• browserPackage (string) -- optional -- package of browser to be cooled. If not set, preferred browser will be used.

The promise resolves with { package: string } when cooling is performed, or an empty object when there was no connection to be dismissed.

iOS only
Dismisses the presented web browser.

The promise resolves with { type: 'dismiss' }.

Android only
Returns a list of applications package names supporting Custom Tabs, Custom Tabs service, user chosen and preferred one. This may not be fully reliable, since it uses PackageManager.getResolvingActivities under the hood. (For example, some browsers might not be present in browserPackages list once another browser is set to defult.)

The promise resolves with { browserPackages: string[], defaultBrowserPackage: string, servicePackages: string[], preferredBrowserPackage: string }
  • browserPackages (string[]) : All packages recognized by PackageManager as capable of handling Custom Tabs. Empty array means there is no supporting browsers on device.
  • defaultBrowserPackage (string | null) : Default package chosen by user. Null if there is no such packages. Null usually means, that user will be prompted to choose from available packages.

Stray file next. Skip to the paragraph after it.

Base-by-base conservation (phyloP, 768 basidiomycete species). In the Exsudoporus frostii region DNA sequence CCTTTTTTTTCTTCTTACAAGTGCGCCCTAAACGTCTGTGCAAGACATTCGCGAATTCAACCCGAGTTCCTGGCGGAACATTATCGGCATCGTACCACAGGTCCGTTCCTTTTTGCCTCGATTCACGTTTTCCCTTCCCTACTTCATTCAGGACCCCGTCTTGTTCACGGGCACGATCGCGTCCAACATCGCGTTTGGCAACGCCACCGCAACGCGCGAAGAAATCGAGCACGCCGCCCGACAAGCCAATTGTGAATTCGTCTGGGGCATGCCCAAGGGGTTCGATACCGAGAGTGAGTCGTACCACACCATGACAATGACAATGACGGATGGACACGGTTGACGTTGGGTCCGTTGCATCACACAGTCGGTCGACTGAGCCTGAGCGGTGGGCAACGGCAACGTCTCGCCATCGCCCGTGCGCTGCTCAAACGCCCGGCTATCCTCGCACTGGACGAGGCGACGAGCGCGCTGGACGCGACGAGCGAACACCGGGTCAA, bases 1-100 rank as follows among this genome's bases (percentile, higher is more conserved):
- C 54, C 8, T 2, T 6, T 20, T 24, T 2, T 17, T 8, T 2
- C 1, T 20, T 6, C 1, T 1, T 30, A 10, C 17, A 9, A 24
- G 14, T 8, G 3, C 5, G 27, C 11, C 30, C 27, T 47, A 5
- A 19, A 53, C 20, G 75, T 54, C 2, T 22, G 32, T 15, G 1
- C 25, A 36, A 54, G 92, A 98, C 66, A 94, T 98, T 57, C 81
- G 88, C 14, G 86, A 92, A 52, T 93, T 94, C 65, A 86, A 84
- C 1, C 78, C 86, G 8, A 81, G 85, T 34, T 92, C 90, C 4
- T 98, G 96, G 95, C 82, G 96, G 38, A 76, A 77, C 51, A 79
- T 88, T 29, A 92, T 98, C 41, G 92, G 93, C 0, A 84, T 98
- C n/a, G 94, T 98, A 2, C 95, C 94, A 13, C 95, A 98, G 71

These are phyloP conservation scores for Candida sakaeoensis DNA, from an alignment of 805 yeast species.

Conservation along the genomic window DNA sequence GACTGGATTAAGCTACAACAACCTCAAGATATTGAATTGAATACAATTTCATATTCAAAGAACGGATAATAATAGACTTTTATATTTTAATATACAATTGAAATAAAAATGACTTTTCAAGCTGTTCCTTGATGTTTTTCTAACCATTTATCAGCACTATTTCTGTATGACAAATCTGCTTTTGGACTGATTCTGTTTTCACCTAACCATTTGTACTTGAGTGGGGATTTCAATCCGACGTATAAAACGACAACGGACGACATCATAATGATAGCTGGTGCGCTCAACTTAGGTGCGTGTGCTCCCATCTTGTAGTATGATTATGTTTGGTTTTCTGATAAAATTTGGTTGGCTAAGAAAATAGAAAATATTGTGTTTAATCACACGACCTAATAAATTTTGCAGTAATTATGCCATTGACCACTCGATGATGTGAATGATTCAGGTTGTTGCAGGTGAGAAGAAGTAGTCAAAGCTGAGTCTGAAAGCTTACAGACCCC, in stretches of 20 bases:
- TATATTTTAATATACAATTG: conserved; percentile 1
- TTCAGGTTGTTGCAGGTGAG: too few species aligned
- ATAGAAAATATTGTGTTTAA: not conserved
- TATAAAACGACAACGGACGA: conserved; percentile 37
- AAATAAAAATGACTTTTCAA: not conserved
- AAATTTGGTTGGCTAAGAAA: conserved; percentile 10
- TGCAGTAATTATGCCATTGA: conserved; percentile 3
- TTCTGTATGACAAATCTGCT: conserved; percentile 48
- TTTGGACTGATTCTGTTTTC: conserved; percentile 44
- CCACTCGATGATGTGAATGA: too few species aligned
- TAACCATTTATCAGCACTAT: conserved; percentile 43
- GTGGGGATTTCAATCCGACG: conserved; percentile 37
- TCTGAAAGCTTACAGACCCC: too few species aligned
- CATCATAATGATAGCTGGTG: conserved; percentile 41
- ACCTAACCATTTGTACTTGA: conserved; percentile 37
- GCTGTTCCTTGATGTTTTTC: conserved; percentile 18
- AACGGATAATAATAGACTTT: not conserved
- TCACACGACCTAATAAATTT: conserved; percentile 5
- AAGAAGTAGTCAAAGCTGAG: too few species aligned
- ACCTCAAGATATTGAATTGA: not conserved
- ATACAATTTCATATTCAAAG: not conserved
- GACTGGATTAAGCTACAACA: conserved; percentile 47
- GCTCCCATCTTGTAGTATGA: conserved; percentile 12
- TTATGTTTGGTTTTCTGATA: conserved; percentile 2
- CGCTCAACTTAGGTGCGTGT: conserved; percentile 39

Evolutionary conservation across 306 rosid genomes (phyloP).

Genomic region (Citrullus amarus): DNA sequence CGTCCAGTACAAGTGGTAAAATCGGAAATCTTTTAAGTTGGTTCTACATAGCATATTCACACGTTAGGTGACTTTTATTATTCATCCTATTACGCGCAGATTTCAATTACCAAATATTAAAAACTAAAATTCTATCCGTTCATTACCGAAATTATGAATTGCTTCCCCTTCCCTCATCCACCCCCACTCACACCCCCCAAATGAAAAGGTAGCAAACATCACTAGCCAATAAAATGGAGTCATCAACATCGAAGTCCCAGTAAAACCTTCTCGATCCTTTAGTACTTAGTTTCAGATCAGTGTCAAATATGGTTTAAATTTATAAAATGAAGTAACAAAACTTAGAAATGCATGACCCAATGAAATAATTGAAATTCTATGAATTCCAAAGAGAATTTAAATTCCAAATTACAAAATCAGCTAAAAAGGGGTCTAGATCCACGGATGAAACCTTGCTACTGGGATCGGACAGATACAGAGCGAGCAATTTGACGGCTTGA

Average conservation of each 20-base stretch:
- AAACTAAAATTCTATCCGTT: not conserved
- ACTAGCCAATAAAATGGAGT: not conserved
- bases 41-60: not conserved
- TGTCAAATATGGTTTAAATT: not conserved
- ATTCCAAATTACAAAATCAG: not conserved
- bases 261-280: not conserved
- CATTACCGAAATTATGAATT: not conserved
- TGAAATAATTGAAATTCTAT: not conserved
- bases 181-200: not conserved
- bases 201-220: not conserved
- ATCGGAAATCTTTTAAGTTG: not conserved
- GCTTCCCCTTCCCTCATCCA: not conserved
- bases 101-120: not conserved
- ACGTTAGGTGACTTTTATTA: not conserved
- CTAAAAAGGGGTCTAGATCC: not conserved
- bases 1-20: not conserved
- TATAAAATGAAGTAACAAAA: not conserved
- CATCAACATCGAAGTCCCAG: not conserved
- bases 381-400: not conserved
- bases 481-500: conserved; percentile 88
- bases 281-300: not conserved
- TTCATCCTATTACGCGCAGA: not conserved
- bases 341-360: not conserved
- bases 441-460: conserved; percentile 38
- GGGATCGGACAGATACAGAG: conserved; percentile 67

• servicePackages (string[]) : All packages recognized by PackageManager as capable of handling Custom Tabs Service. This service is used by warmUpAsync, mayInitWithUrlAsync and coolDownAsync.
  • preferredBrowserPackage (string | null) : Package preferred by CustomTabsClient to be used to handle Custom Tabs. It favors browser chosen by user as default, as long as it is present on both browserPackages and servicePackages lists. Only such browsers are considered as fully supporting Custom Tabs. It might be null when there is no such browser installed or when default browser is not in servicePackages list.
In general, services are used to perform background tasks. If a browser is available in servicePackage list, it should be capable of performing warmUpAsync, mayInitWithUrlAsync and coolDownAsync. For opening an actual web page, browser must be in browserPackages list. A browser has to be present in both lists to be considered as fully supporting Custom Tabs.

Web only: The window cannot complete the redirect request because the invoking window doesn't have a reference to it's parent. This can happen if the parent window was reloaded.

Web only: The popup window was blocked by the browser or failed to open. This can happen in mobile browsers when the window.open() method was invoked too long after a user input was fired.
Mobile browsers do this to prevent malicious websites from opening many unwanted popups on mobile.
You're method can still run in an async function but there cannot be any long running tasks before it. You can use hooks to disable user-inputs until any other processes have finished loading.

Web only: The current environment doesn't support crypto. Ensure you are running from a secure origin (https).
When using Expo CLI you can run expo start:web --https or expo start --web --https to open your web page in a secure development environment.